Future friendly prospective student content
With the current degree finder platform approaching end-of-life from a techncial perspective, we’ve been discussing what kind of shape the next generation of degree programme digital content delivery should take. This post is derived from a discussion paper generated in collaboration with colleagues in Information Services and Communications and Marketing.
Soon after I arrived in post, Steven Ross (Head of Digital Marketing) and I began talking about where the degree finder needs to go next. Steven has been managing the undergraduate and postgraduate degree finders for around ten years, and we’ve been working together to transition responsibility over to the new Prospective Student Web Content Team.
We were both pretty clear from the outset that with the investment needed to address the technical issues coming up at the end of 2020, we should be looking at how fit for purpose our current approach is and how we might take advantage of recent developments in data management and software development.
I drafted a short paper which we then shared with Stratos Filalithis (Head of Website and Communications, manager of the EdWeb CMS Service), Jon Trout (Head of Web Strategy) and Dave Berry (Head of Enterprise Architecture) and then revised it with their feedback.
Why is this important?
We’re in the midst of an options appraisal exercise for the future of the degree finder, being led by colleagues in Project Services in Information Services. Steven and I wanted to bring to the fore (in hopefully not-too-technical terms) the kinds of things we need to be thinking about as an organisation, when it comes to some of the most important content that we manage.
This isn’t about databases or websites really (of course they come into it though).
This is about the fundamental accessibility and usefulness of business-critical content. This is the information students use to gauge whether they should consider applying to study and research with us.
There are few things more important to us as an organisation than how prospective students interact with our education offering.
Or, as Sara Wachter-Boetcher, author of Content Everywhere puts it:
Better copy isn’t enough.
As devices and channels multiply – and users expect to relate, share, and shift content quickly – we need content that can go more places more easily…
…more future-ready, flexible, reusable, manageable, and meaningful wherever it needs to go.
Are we “future-ready, flexible, reusable, and manageable”?
Our business-critical student recruitment content currently isn’t “future-ready, flexible, reusable, and manageable”.
As a result we encounter risks, costs and missed opportunities:
- Business units across the organisation duplicate rather than reuse content, which leads to:
- increased content management costs due to duplication of effort
- exposure to the risk of CMA legal action
- risk of damage to reputation when things like fees and admissions decisions are contested
- Developers beyond the University can’t utilise our content in their services, and as a result are more likely to misrepresent us in their 3rd party apps and websites
- Opportunities to present content via search engine results pages, smart speakers and virtual assistants are missed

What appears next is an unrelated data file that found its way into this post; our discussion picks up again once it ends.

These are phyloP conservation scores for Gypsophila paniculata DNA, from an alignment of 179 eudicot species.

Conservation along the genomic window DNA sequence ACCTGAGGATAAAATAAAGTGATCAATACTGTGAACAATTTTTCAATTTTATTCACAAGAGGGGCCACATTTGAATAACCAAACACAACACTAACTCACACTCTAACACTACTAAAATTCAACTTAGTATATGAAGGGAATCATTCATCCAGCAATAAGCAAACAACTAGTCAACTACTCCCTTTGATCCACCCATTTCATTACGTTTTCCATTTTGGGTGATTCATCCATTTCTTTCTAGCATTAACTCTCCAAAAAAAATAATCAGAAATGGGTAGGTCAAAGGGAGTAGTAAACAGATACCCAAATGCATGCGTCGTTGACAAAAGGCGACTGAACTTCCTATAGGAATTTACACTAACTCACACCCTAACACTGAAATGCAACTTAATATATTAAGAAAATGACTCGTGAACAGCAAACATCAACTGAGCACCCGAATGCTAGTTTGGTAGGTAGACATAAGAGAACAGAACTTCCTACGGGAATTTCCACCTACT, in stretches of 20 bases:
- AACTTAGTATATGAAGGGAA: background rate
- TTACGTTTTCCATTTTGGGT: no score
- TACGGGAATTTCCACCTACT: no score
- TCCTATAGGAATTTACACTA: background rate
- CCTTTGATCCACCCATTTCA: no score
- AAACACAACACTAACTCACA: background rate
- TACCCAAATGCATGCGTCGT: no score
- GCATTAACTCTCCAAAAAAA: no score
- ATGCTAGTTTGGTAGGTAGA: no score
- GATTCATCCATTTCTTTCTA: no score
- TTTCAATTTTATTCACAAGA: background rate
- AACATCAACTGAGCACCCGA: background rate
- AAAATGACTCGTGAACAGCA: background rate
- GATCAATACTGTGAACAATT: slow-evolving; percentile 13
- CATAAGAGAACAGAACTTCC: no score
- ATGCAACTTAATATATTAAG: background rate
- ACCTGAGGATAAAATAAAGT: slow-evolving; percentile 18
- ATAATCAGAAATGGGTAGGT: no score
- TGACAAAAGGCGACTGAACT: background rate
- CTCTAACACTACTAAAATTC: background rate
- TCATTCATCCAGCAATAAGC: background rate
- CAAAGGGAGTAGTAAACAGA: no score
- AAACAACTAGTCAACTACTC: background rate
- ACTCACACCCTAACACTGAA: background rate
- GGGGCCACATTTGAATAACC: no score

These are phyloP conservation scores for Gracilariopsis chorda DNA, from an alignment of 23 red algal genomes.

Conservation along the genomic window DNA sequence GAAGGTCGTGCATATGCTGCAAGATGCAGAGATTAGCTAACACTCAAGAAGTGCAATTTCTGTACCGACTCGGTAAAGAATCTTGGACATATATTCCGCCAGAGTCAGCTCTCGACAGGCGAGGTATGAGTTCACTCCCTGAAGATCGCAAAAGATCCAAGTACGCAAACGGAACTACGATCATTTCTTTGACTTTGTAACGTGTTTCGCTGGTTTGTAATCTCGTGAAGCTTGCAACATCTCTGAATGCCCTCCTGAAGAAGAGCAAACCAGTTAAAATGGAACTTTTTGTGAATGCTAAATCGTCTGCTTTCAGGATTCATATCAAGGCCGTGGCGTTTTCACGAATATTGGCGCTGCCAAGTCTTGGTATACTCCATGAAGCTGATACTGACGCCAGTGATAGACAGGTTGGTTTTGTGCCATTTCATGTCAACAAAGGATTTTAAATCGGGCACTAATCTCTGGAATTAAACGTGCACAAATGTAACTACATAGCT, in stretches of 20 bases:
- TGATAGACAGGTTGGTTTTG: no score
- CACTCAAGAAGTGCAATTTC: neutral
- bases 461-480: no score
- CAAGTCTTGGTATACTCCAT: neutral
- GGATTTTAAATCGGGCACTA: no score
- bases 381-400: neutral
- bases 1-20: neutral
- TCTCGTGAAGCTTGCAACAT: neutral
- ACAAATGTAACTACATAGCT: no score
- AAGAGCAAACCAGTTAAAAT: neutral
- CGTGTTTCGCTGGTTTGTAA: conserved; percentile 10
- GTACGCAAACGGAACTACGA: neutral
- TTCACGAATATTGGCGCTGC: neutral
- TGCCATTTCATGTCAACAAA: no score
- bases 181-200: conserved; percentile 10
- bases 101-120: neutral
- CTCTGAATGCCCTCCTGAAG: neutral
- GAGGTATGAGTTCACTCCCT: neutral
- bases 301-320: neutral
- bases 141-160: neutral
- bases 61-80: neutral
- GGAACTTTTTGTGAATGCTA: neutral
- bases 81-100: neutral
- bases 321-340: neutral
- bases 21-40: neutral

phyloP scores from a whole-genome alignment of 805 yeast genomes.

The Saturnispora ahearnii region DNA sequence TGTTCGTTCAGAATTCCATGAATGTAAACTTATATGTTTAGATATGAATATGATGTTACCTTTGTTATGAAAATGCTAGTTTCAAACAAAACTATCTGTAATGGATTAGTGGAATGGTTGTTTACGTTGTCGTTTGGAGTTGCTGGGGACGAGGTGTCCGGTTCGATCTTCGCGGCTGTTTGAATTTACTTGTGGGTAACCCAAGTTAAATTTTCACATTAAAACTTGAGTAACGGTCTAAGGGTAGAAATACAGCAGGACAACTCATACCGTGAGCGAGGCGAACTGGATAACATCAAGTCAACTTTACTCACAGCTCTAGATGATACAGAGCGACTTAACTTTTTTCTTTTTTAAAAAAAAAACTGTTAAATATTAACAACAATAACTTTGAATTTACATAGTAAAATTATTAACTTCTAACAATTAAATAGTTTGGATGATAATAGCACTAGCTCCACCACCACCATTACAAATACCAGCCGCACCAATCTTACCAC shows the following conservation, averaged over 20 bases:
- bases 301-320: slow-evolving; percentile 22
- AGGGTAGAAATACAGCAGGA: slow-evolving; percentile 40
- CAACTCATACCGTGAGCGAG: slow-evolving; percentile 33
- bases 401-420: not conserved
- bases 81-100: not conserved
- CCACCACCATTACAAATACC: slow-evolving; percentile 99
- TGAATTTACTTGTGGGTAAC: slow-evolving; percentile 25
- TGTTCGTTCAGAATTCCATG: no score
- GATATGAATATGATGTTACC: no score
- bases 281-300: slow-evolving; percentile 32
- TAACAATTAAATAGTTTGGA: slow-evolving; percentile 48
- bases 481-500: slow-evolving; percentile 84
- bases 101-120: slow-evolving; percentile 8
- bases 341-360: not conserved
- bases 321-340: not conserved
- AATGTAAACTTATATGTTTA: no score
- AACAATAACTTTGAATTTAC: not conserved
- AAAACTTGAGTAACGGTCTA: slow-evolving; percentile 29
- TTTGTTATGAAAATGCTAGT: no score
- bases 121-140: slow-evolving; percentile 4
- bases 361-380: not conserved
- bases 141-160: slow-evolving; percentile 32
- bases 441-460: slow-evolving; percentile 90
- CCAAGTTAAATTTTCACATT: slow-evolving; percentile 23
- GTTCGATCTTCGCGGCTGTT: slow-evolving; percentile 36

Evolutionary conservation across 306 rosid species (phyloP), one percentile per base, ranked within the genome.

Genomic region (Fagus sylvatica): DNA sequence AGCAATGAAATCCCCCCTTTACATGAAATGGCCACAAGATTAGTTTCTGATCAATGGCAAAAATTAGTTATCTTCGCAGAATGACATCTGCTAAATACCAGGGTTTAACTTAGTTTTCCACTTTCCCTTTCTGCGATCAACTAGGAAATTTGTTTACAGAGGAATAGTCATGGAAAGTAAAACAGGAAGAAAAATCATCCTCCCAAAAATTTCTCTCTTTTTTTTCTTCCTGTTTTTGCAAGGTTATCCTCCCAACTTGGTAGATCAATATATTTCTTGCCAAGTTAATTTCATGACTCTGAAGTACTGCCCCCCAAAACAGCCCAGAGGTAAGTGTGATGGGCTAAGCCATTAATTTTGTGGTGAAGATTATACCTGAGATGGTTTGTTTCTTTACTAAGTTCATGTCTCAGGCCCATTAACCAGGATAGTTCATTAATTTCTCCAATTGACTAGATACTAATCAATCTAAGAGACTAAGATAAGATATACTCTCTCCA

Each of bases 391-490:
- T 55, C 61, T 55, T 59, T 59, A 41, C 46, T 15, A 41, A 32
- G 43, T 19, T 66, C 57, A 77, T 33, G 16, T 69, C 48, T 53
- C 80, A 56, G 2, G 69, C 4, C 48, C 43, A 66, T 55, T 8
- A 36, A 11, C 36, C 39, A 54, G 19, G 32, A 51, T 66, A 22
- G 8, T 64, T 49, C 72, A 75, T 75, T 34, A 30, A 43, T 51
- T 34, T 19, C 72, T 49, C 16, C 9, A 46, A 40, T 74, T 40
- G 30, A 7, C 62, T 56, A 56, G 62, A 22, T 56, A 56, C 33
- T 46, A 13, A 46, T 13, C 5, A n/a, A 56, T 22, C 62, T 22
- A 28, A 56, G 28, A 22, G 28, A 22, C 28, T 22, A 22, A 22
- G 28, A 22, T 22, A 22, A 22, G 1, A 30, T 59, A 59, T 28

- We waste significant editorial resource manually updating 3rd party sites we subscribe to in our efforts to promote our degree programmes
- We don’t have the ability to gather insight and report on use of our content in a timely and efficient manner
- Running experiments to inform future delivery via our website is significantly more costly when we can’t easily draw on golden copy data
Delivering authoritative single source that can go wherever it needs to
To achieve our goal of delivering authoritative single source that can go wherever it needs to, we need:
- To think of our business-critical content as a service that empowers users and saves us time and money, rather than as an output like a brochure
- Stable, robust, secure data locations for authoritative golden source content, that supports open access and reuse
- Semantically rich content following established data schemas that will empower ‘consumers’ to use it appropriately, and makes new digital services quick and easy to spin up
- For example, staff profiles published following schema.org have enabled the EdWeb Service to deliver richer website search results
- To be able to respond to evolving user needs, making them confidently successful in completing top tasks how and when they want to do it
- It to be easy for subject matter experts to curate their content to a high standard, regardless of their expertise in digital content management
What we mean by ‘a consumer’
We’re talking about another party using our data to add value to their digital service. This could be a developer of a skill for a voice interface virtual assistant like Amazon Alexa, a third party degree comparison website developer, or most importantly – ourselves. Not only do we need well structure content to feed the current website; we need it to help us explore and deliver digital services of the future – from website redesigns, to mobile apps, to chatbots, and whatever comes next.
What do you think?
We’ll be conducting reviews of the degree finder service in the coming year to help gather the insight we need to design future-friendly content, but in the meantime I’d love to hear what you think of this discussion prompt. Leave a comment or get in touch with me directly.